We all realize that temperature is not a constant. It’s hard enough to imagine what life was like in the Middle Ages, without adding in differences in temperature. As it turns out, many of my books falls directly into the ‘medieval warm period’ of 950 to 1250.
“The Medieval Warm Period (MWP) is generally thought to have occurred from about AD 950–1250, during the European Middle Ages. In 1965 Hubert Lamb, one of the first paleoclimatologists, published research based on data from botany, historical document research and meteorology combined with records indicating prevailing temperature and rainfall in England around 1200 and around 1600. He proposed that “Evidence has been accumulating in many fields of investigation pointing to a notably warm climate in many parts of the world, that lasted a few centuries around A.D. 1000–1200, and was followed by a decline of temperature levels till between 1500 and 1700 the coldest phase since the last ice age occurred.” http://en.wikipedia.org/wiki/Medieval_Warm_Period
Not only should this chart put to rest any notion that global warming doesn’t exist, but it calls attention to two different climate periods in Europe: “The Medieval Warming Period”, which began around 950 AD and ended around 1300 AD, which was followed by a “Little Ice Age” which lasted until the middle of the 19th century.
On the NOAA web page: “Norse seafaring and colonization around the North Atlantic at the end of the 9th century indicated that regional North Atlantic climate was warmer during medieval times than during the cooler “Little Ice Age” of the 15th – 19th centuries. As paleoclimatic records have become more numerous, it has become apparent that “Medieval Warm Period” or “Medieval Optimum” temperatures were warmer over the Northern Hemisphere than during the subsequent “Little Ice Age”, and also comparable to temperatures during the early 20th century” before the temperatures started to rise precipitously.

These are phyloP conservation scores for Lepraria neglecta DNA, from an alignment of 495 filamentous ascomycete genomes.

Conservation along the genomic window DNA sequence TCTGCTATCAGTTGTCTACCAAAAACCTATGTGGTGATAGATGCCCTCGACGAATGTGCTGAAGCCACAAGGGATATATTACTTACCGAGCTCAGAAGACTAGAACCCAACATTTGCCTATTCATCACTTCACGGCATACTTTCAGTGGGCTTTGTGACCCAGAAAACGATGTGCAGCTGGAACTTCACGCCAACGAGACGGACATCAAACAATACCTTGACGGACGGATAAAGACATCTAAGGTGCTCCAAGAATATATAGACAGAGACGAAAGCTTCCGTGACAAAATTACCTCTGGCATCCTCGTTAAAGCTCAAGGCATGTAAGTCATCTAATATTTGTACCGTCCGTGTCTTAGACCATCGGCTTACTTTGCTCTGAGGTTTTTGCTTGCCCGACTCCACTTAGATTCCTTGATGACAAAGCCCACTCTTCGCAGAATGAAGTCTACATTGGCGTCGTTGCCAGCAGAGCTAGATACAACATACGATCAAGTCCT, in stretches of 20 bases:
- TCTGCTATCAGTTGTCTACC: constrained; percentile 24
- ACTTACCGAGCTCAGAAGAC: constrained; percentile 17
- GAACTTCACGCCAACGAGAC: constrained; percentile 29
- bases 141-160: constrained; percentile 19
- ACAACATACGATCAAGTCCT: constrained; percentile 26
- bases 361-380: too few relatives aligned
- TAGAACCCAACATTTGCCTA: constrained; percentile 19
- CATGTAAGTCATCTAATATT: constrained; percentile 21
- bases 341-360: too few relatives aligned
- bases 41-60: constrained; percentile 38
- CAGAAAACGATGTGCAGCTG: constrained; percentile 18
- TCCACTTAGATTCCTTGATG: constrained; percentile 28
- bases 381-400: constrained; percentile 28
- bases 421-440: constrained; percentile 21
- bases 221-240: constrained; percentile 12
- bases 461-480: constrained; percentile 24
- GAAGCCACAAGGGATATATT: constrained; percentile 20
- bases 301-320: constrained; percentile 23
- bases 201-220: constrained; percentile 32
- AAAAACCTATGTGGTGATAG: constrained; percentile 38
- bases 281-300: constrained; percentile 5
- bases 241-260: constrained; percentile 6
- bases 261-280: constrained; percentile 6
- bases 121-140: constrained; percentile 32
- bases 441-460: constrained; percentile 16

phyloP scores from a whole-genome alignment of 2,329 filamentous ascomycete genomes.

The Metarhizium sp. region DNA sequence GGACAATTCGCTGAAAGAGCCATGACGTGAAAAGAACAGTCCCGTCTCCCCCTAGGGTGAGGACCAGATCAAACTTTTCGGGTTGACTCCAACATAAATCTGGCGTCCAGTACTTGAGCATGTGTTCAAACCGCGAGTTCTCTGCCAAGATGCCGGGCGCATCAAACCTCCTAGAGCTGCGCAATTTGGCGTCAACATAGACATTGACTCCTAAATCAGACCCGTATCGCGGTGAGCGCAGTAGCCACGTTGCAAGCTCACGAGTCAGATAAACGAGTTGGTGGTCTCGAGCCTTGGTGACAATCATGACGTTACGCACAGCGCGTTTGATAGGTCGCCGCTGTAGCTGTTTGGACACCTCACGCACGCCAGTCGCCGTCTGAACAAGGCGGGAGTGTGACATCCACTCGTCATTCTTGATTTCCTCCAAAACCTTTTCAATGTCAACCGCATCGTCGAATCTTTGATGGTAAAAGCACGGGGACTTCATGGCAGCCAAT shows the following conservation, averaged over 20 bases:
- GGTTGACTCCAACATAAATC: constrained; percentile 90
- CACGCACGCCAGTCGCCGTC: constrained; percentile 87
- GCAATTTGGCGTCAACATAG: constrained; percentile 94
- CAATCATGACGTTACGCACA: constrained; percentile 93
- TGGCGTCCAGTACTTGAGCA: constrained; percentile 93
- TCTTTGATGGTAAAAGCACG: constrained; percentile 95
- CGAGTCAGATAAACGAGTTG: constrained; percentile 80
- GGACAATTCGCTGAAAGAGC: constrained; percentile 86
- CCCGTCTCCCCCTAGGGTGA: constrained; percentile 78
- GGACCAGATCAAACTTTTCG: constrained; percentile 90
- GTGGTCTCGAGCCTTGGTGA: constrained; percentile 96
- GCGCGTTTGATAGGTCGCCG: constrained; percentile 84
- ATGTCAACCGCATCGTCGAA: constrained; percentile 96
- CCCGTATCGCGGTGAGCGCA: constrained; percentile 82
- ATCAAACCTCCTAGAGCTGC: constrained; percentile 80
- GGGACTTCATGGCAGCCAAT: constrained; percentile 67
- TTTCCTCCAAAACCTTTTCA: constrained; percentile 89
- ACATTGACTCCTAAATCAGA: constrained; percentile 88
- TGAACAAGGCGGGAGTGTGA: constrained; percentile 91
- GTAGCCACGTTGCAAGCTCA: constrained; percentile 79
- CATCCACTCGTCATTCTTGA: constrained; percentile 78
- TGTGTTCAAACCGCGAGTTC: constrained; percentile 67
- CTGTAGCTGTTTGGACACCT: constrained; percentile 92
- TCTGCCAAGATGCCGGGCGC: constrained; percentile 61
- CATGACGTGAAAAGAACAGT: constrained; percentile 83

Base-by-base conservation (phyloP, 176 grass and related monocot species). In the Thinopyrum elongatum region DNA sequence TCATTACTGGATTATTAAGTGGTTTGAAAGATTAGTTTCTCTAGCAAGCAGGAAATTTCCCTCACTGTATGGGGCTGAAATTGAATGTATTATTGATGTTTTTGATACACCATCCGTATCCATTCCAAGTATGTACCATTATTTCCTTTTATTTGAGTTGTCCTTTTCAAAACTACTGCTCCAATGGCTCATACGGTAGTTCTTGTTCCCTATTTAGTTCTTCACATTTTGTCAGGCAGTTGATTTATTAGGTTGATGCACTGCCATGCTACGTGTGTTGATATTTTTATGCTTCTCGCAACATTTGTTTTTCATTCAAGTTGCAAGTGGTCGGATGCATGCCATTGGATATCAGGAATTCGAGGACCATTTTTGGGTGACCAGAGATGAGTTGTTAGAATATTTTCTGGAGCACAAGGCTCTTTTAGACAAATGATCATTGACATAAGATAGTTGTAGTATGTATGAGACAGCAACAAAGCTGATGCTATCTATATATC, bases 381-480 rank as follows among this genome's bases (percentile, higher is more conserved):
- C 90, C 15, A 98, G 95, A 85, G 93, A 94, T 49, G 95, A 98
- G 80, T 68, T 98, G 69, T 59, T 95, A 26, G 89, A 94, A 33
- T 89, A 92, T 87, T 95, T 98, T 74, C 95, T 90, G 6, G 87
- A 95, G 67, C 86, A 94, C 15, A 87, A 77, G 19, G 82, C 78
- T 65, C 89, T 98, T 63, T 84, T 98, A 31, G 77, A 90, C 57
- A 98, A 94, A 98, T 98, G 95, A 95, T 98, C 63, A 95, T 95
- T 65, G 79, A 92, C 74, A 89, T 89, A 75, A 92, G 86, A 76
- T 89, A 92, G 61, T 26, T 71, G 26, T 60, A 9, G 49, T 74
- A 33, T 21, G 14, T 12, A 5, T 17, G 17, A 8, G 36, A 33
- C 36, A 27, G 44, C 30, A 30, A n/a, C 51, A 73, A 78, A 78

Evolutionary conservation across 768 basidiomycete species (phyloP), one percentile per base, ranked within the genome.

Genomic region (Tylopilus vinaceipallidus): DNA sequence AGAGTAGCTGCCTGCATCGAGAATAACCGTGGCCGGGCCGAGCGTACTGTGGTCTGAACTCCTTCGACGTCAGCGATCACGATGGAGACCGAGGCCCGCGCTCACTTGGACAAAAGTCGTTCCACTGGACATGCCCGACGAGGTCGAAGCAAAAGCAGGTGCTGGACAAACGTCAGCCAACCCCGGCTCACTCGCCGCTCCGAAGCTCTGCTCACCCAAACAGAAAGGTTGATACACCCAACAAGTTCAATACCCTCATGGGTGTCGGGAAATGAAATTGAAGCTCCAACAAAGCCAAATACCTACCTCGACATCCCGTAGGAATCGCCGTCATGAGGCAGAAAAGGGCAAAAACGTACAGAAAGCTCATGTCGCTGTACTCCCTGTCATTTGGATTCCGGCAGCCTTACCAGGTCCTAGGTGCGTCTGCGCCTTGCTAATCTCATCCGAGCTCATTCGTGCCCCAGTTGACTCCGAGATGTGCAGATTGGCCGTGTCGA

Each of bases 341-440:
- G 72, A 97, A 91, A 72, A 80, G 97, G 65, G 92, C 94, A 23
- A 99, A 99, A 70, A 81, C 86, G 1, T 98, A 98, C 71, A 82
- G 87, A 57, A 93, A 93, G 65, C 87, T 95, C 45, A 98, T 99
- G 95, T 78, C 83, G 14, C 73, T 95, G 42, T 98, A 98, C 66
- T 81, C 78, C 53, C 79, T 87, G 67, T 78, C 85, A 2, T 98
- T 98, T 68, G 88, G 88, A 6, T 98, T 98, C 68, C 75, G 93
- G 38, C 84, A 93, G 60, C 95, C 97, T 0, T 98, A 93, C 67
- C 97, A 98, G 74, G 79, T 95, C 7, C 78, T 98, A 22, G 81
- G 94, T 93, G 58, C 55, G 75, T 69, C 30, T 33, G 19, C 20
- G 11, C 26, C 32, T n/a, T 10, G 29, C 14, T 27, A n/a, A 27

The warming period, followed by the cooling period affected the climate and population of Europe (and for my purposes, Wales). Wales is mountainous and rocky, and the warmer air ushered in a period of prosperity in which the population doubled between 950 AD and 1350 AD, when the population was decimated by the Black Plague. The population of Wales didn’t exceed 1350 levels again until the 16th century. (see my post here)
Glacial Ice began expanding in 1250 AD, but did not seriously impact much of Europe until the mid-1500s. Mann writes: “In the Chamonix valley near Mont Blanc, France, numerous farms and villages were lost to the advancing front of a nearby mountain glacier. The damage was so threatening that the villagers summoned the Bishop of Geneva to perform an exorcism of the dark forces presumed responsible.” (Little Ice Age) Unfortunately for the villagers, the attempts were unsuccessful 🙂